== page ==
The reporting of these instances is not helped by the fact that terms like "effective tax rate" are applied incorrectly. These companies are often cited as having 0.00% or near 0.00% effective tax rates, however if calculated correctly the rate would be approaching the statutory rate. Reporters ought to know this, since the same SEC filings that are the source for the revenue amounts also include an income tax rate reconciliation schedule.

But I digress...
So I should leave Big 4 and go into journalism?

But more deadlines though...
 

lapaz

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Most of the "loopholes" are not loopholes since that word (to me, at least) suggests an unintended result.

The reason seemingly profitable companies are not paying current tax is because those profits being cited are measured in accordance with Generally Accepted Accounting Principles (GAAP) while the taxes paid are calculated according to tax law. GAAP is required when these very large, publicly traded companies report to the SEC but in congress' wisdom they pass tax laws that specifically deviate from GAAP creating both permanent and temporary (timing) differences.

The reporting of these instances is not helped by the fact that terms like "effective tax rate" are applied incorrectly. These companies are often cited as having 0.00% or near 0.00% effective tax rates, however if calculated correctly the rate would be approaching the statutory rate. Reporters ought to know this, since the same SEC filings that are the source for the revenue amounts also include an income tax rate reconciliation schedule.

But I digress...
You seem to understand taxes pretty well, so I'd like to learn more. Aren't these companies taking deductions that is lowering the rate of taxes they pay on their income as calculated using GAAP? I thought that was effective tax rate? So if they earned 1B, but deduct 1B, then wouldn't their effective tax rate be 0%? I know that I use this to lower my taxes every year, and while I can't get mine down to 0%, I think big corporations have a lot more deduction options. Doesn't GAAP tell you how much a company actually earned, but tax law allows corporations to deduct so much as to show a loss? I assume that corporations use GAAP to calculate their earnings, so I don't understand how GAAP affects the taxes paid.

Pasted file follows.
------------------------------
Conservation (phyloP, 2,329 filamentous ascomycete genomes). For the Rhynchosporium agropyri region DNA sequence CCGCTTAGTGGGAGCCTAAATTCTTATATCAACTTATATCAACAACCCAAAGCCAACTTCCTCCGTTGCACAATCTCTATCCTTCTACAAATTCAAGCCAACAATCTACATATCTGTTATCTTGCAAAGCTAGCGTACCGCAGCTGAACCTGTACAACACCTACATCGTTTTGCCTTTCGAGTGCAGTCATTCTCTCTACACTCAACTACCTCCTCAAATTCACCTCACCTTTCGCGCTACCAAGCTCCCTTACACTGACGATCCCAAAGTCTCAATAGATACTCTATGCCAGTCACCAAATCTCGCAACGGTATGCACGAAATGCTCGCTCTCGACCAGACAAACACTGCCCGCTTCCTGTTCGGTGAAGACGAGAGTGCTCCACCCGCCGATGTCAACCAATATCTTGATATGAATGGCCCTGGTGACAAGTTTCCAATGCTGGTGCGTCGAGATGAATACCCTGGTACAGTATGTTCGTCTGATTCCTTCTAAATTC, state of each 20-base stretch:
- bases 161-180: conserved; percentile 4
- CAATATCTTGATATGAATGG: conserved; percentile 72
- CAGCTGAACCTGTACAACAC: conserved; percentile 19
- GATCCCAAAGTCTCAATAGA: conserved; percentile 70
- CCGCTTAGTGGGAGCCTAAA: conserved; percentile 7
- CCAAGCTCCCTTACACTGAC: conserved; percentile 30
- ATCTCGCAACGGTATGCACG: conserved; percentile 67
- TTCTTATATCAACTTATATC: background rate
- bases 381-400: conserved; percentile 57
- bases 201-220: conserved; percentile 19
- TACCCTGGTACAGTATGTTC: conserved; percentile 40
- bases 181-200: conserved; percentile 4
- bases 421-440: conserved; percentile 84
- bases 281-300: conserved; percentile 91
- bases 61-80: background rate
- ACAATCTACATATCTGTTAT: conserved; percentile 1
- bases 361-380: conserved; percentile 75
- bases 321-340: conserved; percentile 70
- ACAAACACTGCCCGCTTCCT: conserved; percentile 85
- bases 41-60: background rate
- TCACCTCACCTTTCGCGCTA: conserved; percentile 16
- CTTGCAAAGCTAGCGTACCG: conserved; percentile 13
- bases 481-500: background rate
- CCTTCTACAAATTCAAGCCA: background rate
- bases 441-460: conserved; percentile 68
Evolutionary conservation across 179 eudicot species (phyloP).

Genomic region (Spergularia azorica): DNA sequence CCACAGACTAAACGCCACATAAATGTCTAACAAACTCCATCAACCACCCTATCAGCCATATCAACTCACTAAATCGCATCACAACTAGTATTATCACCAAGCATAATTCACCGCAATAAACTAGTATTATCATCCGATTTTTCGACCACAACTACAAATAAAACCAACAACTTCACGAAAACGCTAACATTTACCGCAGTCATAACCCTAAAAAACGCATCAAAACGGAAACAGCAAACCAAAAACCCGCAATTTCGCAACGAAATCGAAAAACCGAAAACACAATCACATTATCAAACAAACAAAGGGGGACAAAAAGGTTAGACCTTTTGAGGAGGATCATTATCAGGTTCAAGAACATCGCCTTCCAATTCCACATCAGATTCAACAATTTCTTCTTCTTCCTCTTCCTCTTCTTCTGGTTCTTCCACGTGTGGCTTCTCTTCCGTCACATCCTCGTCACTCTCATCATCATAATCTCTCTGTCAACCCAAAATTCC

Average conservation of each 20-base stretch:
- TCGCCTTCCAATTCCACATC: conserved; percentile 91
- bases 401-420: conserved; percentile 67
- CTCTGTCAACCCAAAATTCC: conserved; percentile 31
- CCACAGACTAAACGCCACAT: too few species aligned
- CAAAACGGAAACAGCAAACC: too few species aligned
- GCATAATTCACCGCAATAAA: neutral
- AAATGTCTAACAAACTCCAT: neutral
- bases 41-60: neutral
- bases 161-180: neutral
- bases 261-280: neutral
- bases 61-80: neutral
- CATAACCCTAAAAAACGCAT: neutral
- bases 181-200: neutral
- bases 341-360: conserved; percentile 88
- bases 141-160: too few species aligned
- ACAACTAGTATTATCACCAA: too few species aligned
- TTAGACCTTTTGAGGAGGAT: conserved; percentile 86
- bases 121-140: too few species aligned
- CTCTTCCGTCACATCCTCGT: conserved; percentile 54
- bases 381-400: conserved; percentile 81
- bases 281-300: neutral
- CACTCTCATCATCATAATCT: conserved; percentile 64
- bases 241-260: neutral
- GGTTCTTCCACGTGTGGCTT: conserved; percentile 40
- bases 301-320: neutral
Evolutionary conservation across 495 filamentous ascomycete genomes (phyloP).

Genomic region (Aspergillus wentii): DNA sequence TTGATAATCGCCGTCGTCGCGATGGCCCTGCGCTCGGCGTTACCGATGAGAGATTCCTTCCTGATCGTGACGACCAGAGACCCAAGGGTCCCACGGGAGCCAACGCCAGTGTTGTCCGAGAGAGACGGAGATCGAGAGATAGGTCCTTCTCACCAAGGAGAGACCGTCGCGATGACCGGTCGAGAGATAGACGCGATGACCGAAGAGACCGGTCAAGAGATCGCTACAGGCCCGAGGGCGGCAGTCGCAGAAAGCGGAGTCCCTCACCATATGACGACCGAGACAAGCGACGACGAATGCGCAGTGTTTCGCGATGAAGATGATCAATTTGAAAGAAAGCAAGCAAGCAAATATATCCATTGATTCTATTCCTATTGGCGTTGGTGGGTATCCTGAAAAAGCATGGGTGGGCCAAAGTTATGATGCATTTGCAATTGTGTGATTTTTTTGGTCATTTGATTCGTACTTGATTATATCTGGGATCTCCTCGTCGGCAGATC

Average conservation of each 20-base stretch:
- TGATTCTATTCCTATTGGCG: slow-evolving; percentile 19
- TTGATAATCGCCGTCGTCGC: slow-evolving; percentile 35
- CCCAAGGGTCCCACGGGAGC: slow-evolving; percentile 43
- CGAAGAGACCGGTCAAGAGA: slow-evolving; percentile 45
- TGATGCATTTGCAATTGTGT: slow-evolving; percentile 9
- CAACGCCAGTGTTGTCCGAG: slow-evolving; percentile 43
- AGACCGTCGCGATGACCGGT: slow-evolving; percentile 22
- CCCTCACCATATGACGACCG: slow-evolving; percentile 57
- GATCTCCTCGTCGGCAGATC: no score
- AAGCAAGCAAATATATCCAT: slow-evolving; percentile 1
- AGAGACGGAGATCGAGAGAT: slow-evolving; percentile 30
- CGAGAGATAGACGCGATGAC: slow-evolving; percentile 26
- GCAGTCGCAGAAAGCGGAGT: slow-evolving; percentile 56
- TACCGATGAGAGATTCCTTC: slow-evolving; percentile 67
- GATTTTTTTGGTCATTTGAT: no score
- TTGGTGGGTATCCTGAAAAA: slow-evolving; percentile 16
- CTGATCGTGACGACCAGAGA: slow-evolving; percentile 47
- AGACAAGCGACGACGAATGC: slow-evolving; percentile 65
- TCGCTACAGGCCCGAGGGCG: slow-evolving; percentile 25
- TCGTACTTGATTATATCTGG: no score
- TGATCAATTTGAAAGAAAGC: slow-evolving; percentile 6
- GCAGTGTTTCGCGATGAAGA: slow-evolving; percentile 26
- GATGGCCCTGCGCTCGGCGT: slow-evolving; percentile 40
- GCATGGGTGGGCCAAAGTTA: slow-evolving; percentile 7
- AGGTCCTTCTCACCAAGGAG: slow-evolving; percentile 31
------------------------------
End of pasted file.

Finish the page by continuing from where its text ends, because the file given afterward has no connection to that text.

superchuck500

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US citizens have to pay taxes even if they move out of the US.

If corporations are people then I think we should treat them like people.

I think that the difference is that the corporation effectively changes citizenship. The location of incorporation (and domicile) is what bestows corporate citizenship . . . it's not a birth/nationalization thing like with people.

The real problem with inversion, as I understand it, is that it allows companies that were domiciled in the US to avoid US tax on money earned abroad - tax that they would have paid if they brought the income into the US - by avoiding bringing the income into the US in the first place. Basically, US law allows a corporation with more than 20% of its ownership is abroad to be considered a foreign company if it's incorporation and headquarters are abroad. So US companies with high foreign earnings can avoid the tax by acquiring or merging with a foreign company (as long as to resulting company is at least 20% foreign-owned) - and then "inverting" to where the smaller but foreign company is now the parent corporation and the US operation is the subsidiary.

Inversion is challenging because we generally support fairly open markets and market-participation by foreign companies doing business in the US. Apart from lowering our tax rates to make them more competitive with those in the nations where the businesses invert, there really aren't any measures to combat inversion that don't have significant consequences.

Our schedule corporate tax rates are among the highest in the world. Yes, there are "loopholes" - a myriad of tax credits and other kinds of incentives that can substantially impact a company's effective tax rate. And the whole thing is just a mess and requires highly skilled professional accountants and tax counsel.

The tax analyst and business community is almost unanimous in the view that the way to fix this is to reform our tax code. Simplify it, remove the targeted credits and specialized tax treatment and lower the scheduled rates significantly. The savings from removing the loophole and making enforcement more efficient (simpler codes are easier to enforce) will pay for the reduction in rates.
 

gwballin

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So I should leave Big 4 and go into journalism?

But more deadlines though...
After 6 years with a Big 4 firm, I left a few years ago and while I didn't go in journalism it was still the right move for me :9: